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Re: [agile-usability] Re: are you making efficient designs?

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  • Mark Schraad
    ... Not trying to bludgen this conversations with the details, but, we are talking two different contexts of value. In the original thread, the conversation
    Message 1 of 341 , Feb 1, 2007
      On Thursday, February 01, 2007, at 02:29PM, "William Pietri" <william@...> wrote:
      >Mark Schraad wrote:
      >>> For the purposes of this discussion, I'd fold them differently. I'd call
      >>> the first four "more money". The last, "potential for more money". It's
      >>> very important to consider both kinds of value when selecting stories,
      >>> and I've seen projects founder for leaning too far either way.
      >>>
      >>
      >> Not so much. Money (I can only assume you mean profit?) is not promised through any of these. They can all lead to more profit, but that is not what this is about. Profit is most often a result of resource allocation, not success.
      >>
      >
      >
      >Well, extracting profit is one thing you can do with more money. From
      >the story selection perspective, that's not what I care much about.
      >Perhaps a better way to put the two kinds of value is that the first is
      >what my bookkeeper would call a win, while the other kind she would be
      >more suspicious of.
      >
      >For example, if I'm working on an ad-supported web site and I build some
      >sort of viral adoption feature that increases traffic, that strikes me
      >as the former: a bigger check at the end of the month from Google is
      >demonstrably increased value. Or if I cut our bandwidth charges by half,
      >again, we have easily proved business value.
      >
      >But if you look at, say, Netflix, a lot of their development is not
      >meant to immediately affect revenue. Instead, the goal is to buy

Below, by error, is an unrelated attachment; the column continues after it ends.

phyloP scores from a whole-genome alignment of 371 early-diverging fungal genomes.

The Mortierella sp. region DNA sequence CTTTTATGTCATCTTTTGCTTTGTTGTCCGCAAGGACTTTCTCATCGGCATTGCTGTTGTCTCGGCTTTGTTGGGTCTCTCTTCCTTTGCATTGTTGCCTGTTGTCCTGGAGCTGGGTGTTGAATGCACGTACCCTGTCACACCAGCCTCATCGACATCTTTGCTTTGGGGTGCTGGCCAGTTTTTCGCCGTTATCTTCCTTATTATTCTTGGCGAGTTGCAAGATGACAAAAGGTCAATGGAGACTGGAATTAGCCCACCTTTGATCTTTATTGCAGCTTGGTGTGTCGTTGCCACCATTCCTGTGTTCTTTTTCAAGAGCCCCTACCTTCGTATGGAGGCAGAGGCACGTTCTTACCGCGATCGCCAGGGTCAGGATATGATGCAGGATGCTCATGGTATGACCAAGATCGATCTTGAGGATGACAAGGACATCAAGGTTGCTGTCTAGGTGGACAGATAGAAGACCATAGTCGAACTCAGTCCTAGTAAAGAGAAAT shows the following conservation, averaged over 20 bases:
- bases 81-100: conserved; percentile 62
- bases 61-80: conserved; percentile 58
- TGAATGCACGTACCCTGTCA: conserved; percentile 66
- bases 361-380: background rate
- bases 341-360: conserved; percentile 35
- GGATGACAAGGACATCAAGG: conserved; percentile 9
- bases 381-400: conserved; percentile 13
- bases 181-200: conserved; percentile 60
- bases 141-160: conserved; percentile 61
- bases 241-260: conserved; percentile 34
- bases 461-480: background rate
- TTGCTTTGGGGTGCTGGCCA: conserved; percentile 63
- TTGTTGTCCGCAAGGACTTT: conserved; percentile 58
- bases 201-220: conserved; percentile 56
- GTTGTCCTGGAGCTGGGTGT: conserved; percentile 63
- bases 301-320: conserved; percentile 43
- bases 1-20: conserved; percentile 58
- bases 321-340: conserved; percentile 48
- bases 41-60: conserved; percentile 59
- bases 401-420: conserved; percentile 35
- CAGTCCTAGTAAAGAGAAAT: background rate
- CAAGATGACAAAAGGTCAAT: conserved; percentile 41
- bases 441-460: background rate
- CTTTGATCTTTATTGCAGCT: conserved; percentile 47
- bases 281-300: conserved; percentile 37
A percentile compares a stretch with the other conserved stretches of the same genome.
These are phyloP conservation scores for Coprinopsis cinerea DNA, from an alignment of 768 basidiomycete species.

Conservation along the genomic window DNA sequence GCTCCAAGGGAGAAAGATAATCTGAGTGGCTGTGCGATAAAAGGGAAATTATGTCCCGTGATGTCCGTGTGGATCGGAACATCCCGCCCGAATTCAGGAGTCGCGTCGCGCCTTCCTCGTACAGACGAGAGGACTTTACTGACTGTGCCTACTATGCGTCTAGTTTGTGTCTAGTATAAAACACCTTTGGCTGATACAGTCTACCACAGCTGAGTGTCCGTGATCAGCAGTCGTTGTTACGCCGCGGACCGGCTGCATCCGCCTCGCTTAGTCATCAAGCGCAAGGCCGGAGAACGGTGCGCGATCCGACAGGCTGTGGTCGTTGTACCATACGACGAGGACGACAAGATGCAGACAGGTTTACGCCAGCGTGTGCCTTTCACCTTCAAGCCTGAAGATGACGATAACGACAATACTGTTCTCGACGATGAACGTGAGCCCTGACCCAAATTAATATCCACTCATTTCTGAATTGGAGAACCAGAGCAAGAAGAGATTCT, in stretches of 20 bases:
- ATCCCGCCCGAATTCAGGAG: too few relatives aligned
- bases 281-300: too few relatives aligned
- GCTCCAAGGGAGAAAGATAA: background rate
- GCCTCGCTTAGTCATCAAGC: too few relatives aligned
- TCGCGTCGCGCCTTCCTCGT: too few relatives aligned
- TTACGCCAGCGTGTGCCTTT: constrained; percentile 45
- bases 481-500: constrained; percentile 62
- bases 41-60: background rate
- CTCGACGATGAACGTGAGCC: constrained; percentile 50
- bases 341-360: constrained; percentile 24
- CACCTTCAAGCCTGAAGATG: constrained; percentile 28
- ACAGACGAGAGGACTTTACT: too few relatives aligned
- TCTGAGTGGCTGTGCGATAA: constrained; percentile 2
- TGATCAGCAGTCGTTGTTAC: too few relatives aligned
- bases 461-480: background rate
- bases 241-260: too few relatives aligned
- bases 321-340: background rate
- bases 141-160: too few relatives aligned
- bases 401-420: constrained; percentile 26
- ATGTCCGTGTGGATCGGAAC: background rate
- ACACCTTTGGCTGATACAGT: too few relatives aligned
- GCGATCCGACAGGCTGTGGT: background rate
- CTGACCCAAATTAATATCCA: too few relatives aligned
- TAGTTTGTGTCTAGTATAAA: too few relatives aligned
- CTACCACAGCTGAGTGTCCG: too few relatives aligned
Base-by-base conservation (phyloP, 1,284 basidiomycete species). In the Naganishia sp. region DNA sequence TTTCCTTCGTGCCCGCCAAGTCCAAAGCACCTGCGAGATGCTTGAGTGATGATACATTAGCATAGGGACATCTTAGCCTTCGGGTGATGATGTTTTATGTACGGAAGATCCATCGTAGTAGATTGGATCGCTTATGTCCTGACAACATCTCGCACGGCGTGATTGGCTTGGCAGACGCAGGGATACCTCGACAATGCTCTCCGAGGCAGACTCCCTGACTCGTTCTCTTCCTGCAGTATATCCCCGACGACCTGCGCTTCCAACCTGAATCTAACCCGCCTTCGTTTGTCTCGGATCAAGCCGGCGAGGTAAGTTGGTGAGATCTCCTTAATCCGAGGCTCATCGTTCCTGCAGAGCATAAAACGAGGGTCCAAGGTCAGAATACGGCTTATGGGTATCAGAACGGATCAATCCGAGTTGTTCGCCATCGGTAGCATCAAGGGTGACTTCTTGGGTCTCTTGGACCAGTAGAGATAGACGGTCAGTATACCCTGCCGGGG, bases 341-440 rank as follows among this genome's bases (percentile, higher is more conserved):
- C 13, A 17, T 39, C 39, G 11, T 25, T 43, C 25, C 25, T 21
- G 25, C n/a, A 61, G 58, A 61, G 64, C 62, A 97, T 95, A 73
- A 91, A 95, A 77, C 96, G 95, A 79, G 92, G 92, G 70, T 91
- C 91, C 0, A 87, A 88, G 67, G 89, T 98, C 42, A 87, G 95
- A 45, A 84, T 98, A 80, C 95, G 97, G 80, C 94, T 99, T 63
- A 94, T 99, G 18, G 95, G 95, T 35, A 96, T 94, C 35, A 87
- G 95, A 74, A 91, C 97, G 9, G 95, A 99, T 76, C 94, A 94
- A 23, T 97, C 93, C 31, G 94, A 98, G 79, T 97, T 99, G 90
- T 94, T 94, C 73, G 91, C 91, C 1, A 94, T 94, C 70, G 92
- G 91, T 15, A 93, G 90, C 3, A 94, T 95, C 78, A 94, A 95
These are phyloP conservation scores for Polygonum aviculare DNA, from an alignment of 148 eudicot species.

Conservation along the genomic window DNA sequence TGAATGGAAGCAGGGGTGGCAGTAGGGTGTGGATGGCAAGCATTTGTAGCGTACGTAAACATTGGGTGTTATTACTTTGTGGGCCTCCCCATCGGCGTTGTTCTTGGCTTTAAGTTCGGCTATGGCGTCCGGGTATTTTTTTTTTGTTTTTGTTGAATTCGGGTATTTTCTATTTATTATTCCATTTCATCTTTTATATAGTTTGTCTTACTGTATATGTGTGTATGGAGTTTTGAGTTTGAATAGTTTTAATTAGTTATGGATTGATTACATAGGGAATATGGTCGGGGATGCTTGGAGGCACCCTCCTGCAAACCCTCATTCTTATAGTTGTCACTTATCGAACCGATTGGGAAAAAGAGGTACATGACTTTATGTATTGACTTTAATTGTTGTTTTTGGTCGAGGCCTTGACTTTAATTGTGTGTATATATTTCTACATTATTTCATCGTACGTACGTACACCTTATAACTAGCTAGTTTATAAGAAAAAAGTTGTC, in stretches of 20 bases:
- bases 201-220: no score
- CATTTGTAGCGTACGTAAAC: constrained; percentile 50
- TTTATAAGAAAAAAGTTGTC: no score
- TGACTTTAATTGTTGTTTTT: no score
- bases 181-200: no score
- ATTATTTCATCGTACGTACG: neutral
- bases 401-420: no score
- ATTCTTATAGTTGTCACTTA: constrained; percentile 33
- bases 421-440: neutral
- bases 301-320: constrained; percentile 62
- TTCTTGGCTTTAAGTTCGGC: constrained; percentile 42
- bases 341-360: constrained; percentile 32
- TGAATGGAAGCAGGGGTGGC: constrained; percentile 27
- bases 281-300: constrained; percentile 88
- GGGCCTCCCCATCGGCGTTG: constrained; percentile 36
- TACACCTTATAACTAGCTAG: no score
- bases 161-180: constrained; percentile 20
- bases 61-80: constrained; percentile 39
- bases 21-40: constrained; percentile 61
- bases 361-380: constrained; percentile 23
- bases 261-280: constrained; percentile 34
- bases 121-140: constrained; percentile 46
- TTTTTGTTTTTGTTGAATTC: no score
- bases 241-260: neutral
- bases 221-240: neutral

>information about their users. That information is a valuable asset, but
      >probably not justifiable in a let's-sell-this-document-to-somebody
      >perspective. A bookkeeper would be suspicious, and a visionary would be
      >thrilled. Successful businesses generally require balancing both
      >perspectives.
      >
      >
      >William


      Not trying to bludgen this conversations with the details, but, we are talking two different contexts of value. In the original thread, the conversation was oriented towards the value retained by the organization. And to that point Jared's five points were absolutely correct.

      In the transactional case there is a different measure of value that comes with "currency". If we site William's example of a Netflix site visitor, or even a small contractor working for a large client, there a multiple currencies available: knowledge, money, finacial credit, brand loyalty, experience, a great case study, reputation, etc.

      Mark
    • Alexander Johannesen
      ... I just got back from another planet, it seems, so pardon me for asking dumb questions, but what *did* you expect? I myself do a lot of agile UX (note,
      Message 341 of 341 , Feb 23, 2007
        On 2/23/07, Robert Hoekman, Jr. <rhoekmanjr@...> wrote:
        > Without any hard feelings intended, the best thing I could do here is to simply
        > stop engaging in this conversation. I'm sorry if this bothers you, but this list is
        > simply not what I hoped it would be, and I believe I need to explore my
        > interests elsewhere.

        I just got back from another planet, it seems, so pardon me for asking
        dumb questions, but what *did* you expect? I myself do a lot of agile
        UX (note, small 'a'; there is no Agile) and I'm on this list, so I'm
        curious about your "Great Wall of Agile on this list"; what is it?

        Sure, a lot of people have *their* meaning of Agile and their way of
        doing things, and as you say, that's ok. Do you feel some people
        advocate only one way of Agile, perhaps a tad too much? That their
        passion is getting in the way of pragmatism?


        Regards,

        Alex
        --
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        Project Wrangler, SOA, Information Alchymist, UX, RESTafarian, Topic Maps
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